watch the thematic videoDateline April 2017 Stolen At Birth A Decadesold Mystery
Woman discovers she switched at birth 20 20 switched at birth 20 years ago and was raised by the wrong parents
A woman is suing a hospital for £2.5million after finding out she was switched at birth with another baby almost 20 years ago.
The 19-year-old girl realised the shocking error switched at birth 20 20 occurred after doing a DNA test and discovering the people who raised her were not her biological parents.
The Spanish hospital, in La Rioja, has issued an apology, blaming "one-off human error" for the shocking error.
The 19-year-old, who has asked not to be named, was born in 2002 at the San Millan de Logrono Hospital.
Five hours later another baby girl was born and both babies were were both kept in nearby incubators as they were underweight, according to The Daily Star.
However when the girls were removed from the incubators, they were handed over to the wrong parents.
One went on to live with her parents, and the other was raised by a woman who she believed to be her grandmother.
The switch, which was initially reported by the Switched at birth 20 20 Rioja newspaper, was discovered four years ago when one of the girls' grandmothers complained that her father wasn't fulfilling his responsibilities.
A DNA test was then carried out, which revealed that he was not actually the girl's father.
A second DNA test then showed she was not the child of the woman she thought was her mother.
Her counterpart in the swap has reportedly been informed of the switched at birth 20 20 error.
Health authorities in the region insist that there is no corruption at their clinics, and maintain that the two babies being mixed up was merely the result of human error.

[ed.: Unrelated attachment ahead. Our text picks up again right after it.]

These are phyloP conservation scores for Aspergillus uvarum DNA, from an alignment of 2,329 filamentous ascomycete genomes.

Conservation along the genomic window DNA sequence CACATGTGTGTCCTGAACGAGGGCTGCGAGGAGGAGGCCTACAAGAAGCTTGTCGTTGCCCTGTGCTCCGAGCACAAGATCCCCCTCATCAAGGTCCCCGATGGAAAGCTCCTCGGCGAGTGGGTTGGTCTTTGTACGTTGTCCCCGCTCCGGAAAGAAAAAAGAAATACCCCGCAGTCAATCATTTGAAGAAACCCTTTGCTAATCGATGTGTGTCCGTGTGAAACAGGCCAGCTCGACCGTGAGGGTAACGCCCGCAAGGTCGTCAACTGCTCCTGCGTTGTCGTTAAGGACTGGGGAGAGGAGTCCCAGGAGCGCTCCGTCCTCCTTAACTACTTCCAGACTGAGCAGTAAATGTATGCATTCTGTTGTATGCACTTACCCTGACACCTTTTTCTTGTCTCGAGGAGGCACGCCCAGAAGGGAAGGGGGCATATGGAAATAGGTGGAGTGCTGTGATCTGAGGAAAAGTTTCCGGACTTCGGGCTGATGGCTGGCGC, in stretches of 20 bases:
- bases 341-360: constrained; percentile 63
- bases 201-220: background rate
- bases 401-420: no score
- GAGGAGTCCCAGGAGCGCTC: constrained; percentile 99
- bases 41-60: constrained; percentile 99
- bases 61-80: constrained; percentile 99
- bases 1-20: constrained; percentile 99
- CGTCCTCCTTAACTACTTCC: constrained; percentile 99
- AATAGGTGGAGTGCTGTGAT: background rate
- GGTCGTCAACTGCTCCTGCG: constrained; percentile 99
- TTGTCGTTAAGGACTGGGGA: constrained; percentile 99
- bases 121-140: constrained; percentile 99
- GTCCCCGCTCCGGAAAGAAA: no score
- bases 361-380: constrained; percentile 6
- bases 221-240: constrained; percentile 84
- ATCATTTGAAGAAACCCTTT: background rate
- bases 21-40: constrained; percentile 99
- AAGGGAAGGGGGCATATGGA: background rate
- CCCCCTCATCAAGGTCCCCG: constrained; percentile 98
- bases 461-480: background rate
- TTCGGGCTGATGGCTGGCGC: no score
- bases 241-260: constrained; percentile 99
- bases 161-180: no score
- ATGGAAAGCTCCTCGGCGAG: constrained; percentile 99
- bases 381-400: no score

Health chief Sara Alba said during a news conference on Tuesday: "It was a human error and we haven't been able to find out who was to blame."
Officials said they were "not aware of any other cases" of babies being switched at birth, and have insisted that such an accident would not happen today.
Alba continued: "The systems back then were different and weren't as computerised as they are now."
Attorney Jose Saez Morga, who is representing one of the swapped girls, told the TVR television network: "In the case of my client, she was born later but was given to the mother who gave birth to the first child. This is negligence so gross that it speaks for itself."
Don't miss the latest news from around Scotland and beyond - Sign up to our daily newsletter switched at birth 20 20.
Subscriptions to Disney+, ESPN+, and the Hulu plan of your choice for a discounted price. Available with Hulu (ad-supported) for $13.99/month, with Hulu (No Ads) for $19.99/month, or with Hulu + Live TV for $72.99/month.
Savings of up to $7.98/month compared to the regular price of each service.
Enjoy all your favorite shows, movies, sports, and more using the Disney+, Hulu, and ESPN apps (or sites, for those on a browser). Download each app separately to access each service.
Access select Switched at birth 20 20 content via Hulu.
No free trial available. You must be 18 years or older to sign up.
This Is How Rare Getting Switched At Birth Really Is
Getting switched at birth might sound like the kind of thing that only happens on a Freeform series, but it is a reality people actually experience. In 1998, The Baltimore Sun determined that about 28,000 babies get switched in hospitals each year. It's an alarming number, but it doesn't necessarily mean what you think. All these babies don't end up going home with the wrong family. In fact, most errors are spotted before anyone ever notices.
According to The Joint Commission in Chicago, only eight babies have been switched, in a more serious way, between 1995 and 2008 across 4,500 hospitals nationwide. "When something like this happens, it's considered a sentinel event, meaning it's very serious and requires immediate attention," says Joint Commission spokesperson Elizabeth Zhani. "We work with the organization to determine why it happened and we help them put new procedures into place to make sure it never happens again."
Thankfully, technology has made it easier for hospitals to implement new checks to prevent this from happening.